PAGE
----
It is normal that fires occasionally occur in the Pantanal. Unfortunately, it is also common practice for farmers to clear their cultivated areas. Recently, these fires have increasingly spread to natural areas. Scientists are almost unanimous that a large part of the devastating fires in 2020 can be attributed to deliberate burning to open up new agricultural land. Cattle farming, sugar cane and soy cultivation are booming in Brazil - fuelled by huge overseas demand and pushed by a government led by President Jair Bolsonaro, whose economic policies systematically under-mine Brazilian and international nature conservation and environmental protection regulations.

Spiral downwards: A Wetland dries up

As the German Parliament's Scientific Service points out in a recent publication on the Pantanal, the forest area in the wetland has decreased by a quarter since the 1980s. In contrast, the area used for agriculture in this region has more than doubled in the same period. The situation is worsened by global climate change. Comparable to the Amazon region, which has to struggle with similar problems but receives greater international attention, the loss of forest area in the Pantanal leads to regional temperature increases and shorter rainy seasons. This results in a lack of water for sufficient evaporation, which otherwise forms a dense cloud cover over the wetland. These clouds would soften the solar radiation and thus protect the land from drying out. Dry areas are then ultimately more susceptible to fires - a vicious circle.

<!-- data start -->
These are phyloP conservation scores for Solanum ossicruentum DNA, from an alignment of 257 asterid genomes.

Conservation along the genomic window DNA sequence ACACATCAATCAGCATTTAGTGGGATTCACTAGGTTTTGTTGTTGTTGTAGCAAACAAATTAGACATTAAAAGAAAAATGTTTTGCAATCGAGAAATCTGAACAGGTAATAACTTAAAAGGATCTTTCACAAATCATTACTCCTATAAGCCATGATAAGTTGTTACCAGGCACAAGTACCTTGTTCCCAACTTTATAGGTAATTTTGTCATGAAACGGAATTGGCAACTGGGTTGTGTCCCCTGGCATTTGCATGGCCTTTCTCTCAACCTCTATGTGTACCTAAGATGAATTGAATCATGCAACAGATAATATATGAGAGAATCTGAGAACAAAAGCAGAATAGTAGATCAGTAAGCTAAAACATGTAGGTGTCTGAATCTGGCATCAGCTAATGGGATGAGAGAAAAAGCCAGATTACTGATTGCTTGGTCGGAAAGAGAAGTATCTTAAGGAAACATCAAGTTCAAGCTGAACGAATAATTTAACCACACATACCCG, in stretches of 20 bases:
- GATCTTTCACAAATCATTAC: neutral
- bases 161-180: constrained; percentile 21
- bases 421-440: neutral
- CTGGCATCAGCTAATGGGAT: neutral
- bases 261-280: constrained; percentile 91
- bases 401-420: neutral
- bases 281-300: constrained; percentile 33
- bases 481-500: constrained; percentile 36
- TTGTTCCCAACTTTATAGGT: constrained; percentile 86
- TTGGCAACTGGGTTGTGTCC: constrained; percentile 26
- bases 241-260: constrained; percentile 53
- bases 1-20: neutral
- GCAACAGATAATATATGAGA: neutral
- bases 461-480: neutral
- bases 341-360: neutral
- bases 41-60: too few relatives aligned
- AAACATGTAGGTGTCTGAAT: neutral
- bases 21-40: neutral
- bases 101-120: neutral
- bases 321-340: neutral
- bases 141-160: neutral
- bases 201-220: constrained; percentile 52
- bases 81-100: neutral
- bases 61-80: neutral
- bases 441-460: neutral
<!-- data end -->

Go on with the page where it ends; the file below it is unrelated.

With their second award of the Pantanal as "Threatened Lake of the Year", the Global Nature Fund and the Living Lakes Network coordinated by it again formulate the goal of breaking this vicious circle. In order to preserve what is left of the UNESCO World Heritage Site with its unique biodiversity, a rethink and determined action by the people on site, but also in North America and Europe is needed. "This is a unique situation for us", says GNF President Marion Hammerl, "because we already nominated the Pantanal as Threatened Lake of the Year in 2007. But extraordinary conditions require extraordinary measures. Fourteen years ago, the threat to the Pantanal biodiversity hotspot was already acute. And yet we are surprised and shocked by the dramatic developments of the last few months. If we do not act now - immediately! - there will soon be nothing left to protect on the Río Paraguay. That would be a huge loss."

Acute Aid and Turnarounds: Ways out of the Fire Crisis